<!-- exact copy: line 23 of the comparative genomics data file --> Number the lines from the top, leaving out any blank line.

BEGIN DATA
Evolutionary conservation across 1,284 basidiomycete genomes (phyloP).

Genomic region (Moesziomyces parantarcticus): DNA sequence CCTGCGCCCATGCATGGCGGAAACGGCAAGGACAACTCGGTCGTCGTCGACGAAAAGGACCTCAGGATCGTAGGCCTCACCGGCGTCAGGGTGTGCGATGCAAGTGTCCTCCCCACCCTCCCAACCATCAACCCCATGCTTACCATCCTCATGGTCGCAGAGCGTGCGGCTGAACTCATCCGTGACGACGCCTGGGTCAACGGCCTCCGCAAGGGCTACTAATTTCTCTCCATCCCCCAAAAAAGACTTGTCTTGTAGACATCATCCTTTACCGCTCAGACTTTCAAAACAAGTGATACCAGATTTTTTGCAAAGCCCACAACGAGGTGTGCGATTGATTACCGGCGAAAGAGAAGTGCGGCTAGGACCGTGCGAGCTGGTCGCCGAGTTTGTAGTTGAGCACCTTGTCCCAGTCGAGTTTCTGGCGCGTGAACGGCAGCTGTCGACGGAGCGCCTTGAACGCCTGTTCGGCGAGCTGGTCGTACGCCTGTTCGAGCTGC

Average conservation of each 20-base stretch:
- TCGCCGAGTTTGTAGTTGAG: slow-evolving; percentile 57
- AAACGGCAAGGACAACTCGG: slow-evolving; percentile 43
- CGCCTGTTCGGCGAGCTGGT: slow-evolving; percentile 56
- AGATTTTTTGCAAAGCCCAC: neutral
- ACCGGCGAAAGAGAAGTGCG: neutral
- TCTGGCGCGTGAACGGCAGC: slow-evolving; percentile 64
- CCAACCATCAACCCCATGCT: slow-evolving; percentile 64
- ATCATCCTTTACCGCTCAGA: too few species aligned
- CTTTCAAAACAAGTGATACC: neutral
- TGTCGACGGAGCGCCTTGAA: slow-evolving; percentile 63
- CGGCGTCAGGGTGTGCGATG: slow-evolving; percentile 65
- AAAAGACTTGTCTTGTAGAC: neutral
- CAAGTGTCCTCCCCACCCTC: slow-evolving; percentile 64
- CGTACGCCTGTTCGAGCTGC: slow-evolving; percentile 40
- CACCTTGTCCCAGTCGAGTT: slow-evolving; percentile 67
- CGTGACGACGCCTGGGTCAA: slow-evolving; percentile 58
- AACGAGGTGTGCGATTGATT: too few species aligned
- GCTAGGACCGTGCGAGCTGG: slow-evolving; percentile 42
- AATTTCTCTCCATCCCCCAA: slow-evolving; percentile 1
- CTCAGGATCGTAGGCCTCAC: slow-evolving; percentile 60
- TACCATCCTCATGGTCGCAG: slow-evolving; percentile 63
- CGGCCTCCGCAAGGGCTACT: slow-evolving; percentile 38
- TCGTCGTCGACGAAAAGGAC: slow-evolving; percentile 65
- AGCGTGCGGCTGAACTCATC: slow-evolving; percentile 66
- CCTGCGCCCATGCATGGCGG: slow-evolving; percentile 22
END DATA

- CTCAGGATCGTAGGCCTCAC: slow-evolving; percentile 60